To make this stock checkering,I took 2 pieces of 1/2" x 1/16" W1 tool steel. I filed a straight "V" edge on both pieces,and then checker filed the 1 edge. I screwed these 2 pieces together. Then,by hand,I filed the 2 starter grooves that determine the angle of the checkering. After that,by tilting the checkering tool,so that the smooth "V" edge ran in the last filed groove,and slowly tilting the cutting edge down into contact with the wood,I proceeded to cut the successive grooves,being careful to not slip and scratch the stock accidentally. By this means,I did the whole,round(and a bit complicated form to checker neatly!!) grip with neat,parallel lines.

    I don't know if you want fully pyramidal checkering on your plane,but it is just a matter of proceeding to cut deeper. I think Brownells also sells a similar "double edge" checkering file like I made,with 1 blank and 1 cut edge,as well as the usual checkering tools for wooden stocks.

    Since you want to checker planes,which the checkering will see very high wear on from being gripped( thousands of times more wear than on a gun grip),I'd encourage you to also use this 18th.C. form of flat checkering as pyramids will soon wear down and look worn out.

    A way to tell GOOD checkering is by looking across the tips of the pyramids and seeing that the tips all line up straight(or the flats in this example). Often,checkering looks good in the first glance,but the tips don't line up in a nice,straight line. Also,sometimes you'll see finished checkering with a dip in it somewhere,where the craftsman has made a mistake and has eradicated the foul up,checkering over the area,but leaving a dip that shows. Don't do this!! Eradicate the whole surface and get it nice and even before re starting. This may not be possible with full pyramid checkering as it is so deep,so be careful once you commit yourself,that you have the chops to complete it neatly.
    Attached Images Attached Images
    Last edited by george wilson; 02-01-2013 at 9:24 AM.

  11. #11
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    Quote Originally Posted by Philip Duffy View Post
    Jeff, do you think I was blowing smoke?? Of course I own the tools and have checkered several stocks. If you don't want advise, don't ask. P.
    Phillip, thanks for posting your experiences. I re-read your post 4 times before replying, and still don't see where you stated you were using Brownell's tooling. I do see where you are talking about grips on gunstocks, and to move the stock, and not my body. Problem is, I'm not checkering a gunstock.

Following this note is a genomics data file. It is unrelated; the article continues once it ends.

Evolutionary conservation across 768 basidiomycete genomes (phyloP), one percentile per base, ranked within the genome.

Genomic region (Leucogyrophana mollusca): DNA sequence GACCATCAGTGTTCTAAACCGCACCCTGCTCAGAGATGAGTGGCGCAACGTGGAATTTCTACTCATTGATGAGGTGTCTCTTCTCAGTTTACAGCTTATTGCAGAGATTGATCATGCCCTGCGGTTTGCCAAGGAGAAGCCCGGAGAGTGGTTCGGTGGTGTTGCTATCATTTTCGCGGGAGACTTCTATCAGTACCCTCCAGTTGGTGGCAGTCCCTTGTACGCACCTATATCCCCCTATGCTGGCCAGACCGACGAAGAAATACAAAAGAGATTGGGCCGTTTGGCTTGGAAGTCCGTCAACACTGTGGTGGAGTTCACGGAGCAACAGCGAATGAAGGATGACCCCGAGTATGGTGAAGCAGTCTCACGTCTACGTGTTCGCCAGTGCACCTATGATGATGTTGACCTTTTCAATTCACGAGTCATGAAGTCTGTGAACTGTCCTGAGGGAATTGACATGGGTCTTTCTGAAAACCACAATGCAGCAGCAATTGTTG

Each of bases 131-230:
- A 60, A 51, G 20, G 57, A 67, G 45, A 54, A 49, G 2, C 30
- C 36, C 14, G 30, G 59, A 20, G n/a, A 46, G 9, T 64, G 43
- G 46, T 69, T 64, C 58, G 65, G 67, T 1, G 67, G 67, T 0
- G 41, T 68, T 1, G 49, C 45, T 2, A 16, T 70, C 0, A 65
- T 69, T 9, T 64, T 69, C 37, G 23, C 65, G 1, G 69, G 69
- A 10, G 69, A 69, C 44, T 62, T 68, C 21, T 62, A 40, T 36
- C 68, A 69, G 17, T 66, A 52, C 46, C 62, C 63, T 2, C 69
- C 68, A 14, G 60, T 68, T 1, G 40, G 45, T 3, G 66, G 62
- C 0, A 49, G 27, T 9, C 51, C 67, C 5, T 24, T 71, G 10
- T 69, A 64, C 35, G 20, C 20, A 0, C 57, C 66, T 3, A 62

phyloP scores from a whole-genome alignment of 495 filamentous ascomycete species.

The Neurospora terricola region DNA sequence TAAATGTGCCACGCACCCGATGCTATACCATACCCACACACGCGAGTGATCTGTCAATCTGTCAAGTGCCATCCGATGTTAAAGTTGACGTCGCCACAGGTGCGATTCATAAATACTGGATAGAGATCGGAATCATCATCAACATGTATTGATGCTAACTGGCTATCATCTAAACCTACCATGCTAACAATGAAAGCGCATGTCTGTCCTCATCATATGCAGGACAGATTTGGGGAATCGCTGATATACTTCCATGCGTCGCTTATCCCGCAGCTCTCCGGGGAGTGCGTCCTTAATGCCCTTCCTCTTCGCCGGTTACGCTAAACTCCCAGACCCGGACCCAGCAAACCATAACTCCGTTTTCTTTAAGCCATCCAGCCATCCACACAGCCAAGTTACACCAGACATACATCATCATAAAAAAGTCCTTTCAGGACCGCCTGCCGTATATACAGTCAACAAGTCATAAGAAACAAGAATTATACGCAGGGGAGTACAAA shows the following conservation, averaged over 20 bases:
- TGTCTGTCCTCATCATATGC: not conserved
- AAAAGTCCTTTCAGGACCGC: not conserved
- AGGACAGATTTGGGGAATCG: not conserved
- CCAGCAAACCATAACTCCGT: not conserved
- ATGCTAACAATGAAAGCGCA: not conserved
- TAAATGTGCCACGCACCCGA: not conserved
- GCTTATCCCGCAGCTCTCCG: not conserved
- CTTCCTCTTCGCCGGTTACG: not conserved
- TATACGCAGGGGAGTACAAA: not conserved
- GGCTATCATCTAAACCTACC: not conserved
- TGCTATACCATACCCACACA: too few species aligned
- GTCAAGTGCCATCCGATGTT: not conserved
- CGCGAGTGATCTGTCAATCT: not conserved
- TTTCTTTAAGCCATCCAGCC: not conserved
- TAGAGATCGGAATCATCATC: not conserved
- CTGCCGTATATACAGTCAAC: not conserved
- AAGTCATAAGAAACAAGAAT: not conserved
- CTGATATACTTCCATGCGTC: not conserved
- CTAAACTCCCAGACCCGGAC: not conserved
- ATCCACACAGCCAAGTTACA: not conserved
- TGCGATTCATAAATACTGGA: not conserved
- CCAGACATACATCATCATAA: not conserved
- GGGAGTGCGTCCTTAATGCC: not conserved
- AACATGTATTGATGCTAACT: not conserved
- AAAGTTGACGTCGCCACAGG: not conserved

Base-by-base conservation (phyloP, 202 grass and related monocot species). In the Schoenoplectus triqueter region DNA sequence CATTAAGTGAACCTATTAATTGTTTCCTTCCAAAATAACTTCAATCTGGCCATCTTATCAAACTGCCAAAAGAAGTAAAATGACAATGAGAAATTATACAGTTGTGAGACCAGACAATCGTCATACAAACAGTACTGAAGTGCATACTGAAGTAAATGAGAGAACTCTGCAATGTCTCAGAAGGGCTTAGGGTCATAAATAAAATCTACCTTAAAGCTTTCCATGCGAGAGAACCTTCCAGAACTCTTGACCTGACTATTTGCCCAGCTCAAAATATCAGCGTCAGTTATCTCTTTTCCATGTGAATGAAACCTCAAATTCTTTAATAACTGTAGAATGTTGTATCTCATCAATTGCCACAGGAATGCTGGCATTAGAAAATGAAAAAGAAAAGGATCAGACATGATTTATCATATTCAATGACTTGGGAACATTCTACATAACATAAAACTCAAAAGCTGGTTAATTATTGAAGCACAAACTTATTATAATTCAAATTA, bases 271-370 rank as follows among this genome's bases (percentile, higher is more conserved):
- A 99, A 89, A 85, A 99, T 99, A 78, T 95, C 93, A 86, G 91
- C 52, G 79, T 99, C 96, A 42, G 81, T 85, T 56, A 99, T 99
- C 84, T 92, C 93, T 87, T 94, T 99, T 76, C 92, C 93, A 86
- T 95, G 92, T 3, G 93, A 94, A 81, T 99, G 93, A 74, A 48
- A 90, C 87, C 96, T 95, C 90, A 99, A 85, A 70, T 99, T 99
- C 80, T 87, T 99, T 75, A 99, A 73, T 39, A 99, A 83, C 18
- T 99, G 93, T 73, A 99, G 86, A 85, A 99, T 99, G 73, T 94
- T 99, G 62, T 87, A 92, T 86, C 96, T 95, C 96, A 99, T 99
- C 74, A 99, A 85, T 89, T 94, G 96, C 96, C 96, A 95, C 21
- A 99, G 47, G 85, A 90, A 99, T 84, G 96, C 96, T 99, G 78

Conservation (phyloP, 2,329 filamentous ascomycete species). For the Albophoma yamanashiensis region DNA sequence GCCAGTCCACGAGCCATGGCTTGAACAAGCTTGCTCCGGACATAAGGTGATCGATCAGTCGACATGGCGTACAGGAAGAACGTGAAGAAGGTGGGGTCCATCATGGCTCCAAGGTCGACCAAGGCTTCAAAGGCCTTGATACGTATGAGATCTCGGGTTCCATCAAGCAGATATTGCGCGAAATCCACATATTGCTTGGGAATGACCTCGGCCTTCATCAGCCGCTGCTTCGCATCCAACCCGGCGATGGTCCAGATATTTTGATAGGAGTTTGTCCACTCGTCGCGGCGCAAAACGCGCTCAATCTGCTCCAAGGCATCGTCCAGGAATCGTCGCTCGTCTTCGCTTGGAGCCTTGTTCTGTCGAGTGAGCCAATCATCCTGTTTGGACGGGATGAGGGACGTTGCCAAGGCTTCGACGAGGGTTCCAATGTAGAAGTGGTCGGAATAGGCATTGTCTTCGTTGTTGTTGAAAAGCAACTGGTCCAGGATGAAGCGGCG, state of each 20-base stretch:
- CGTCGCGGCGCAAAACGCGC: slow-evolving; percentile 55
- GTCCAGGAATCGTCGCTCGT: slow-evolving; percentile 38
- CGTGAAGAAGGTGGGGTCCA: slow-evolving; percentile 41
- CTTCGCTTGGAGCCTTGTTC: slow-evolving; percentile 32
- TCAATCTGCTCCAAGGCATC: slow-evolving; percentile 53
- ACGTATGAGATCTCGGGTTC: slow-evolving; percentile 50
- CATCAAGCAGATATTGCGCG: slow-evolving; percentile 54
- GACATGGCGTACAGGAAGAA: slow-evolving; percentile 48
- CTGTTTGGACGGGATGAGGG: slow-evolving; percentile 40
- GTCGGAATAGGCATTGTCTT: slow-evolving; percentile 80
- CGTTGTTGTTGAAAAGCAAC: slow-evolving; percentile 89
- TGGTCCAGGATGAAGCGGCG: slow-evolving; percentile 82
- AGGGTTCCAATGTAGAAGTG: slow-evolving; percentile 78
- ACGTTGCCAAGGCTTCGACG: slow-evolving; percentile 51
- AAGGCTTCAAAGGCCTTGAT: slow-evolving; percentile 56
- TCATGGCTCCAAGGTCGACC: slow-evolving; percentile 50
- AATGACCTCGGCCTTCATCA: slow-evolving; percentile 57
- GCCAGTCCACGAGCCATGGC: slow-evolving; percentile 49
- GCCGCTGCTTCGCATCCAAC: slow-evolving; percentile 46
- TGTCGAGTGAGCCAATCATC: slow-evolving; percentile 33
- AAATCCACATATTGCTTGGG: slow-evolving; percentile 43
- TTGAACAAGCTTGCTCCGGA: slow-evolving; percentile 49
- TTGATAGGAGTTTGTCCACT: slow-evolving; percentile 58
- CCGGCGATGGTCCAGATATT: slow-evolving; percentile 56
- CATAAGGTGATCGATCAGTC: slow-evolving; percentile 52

Surely, you can see where an oversight is possible. No insult was intended. You were talking about something that I wasn't trying to do, even though the process is obviously the same.

    Thanks to all for your help. Nice work, George, and thanks for the tips of what to look out for. I'll report back with some photo's down the road once I've mastered the process and applied it to some of my work. I've always thought of adding checkering to the sides of the wooden planes I make because, while smoothing the planes out for aesthetics makes them look nice to the end user, it doesn't do anything for the functionality of grip when taking heavier cuts with a fore, try, or jointer plane. Even with a smoothing plane, an enhanced gripping surface can aid in holding back hand fatigue when working on a large surface like a table top, etc.....We'll see how it goes in application.

    Jeff

  12. #12
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    Jeff,another thing you need to consider is that checkering will soon wear your hand raw when repeatedly pushing on a plane handle. I don't think the flat style checkering will be a problem,but I wouldn't go beyond that if I were you.

  13. #13
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    I wouldn't either, it'll do the same thing as a pistol with sharp checkering, except it'll do it faster and be less fun. If the plane is shifting that much in-hand when using it to smooth, there's something wrong with the way it's being used. A looser grip and a smooth tote would be better.
    Unleaded tastes a little tangy, supreme is kinda sour, and diesel tastes pretty good.

  14. #14
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    Ask yourself how many times does a pistol kick in your hand vs. how many strokes will you take with the plane at a session? And,pistols less than a .44 magnum don't kick enough to worry about vs. the pressure of pushing the plane.

  15. #15
    I've checkered about 80 stocks; some just with simple panels, some with full wrap-around patterns. A good place to start is with a basic set of DemBart checkering tools, probably at 18 points per inch 18 being an easy place to start (finer checkering/20 points and up) can be a little hard to start with. You can pick up pattern paper with the diamonds on the paper to help set up you pattern. And yes, Brownells has what you need. They're a great source for checkering tools. If you Ned more info, message me here and I'll send you my email a dress if need be. Brian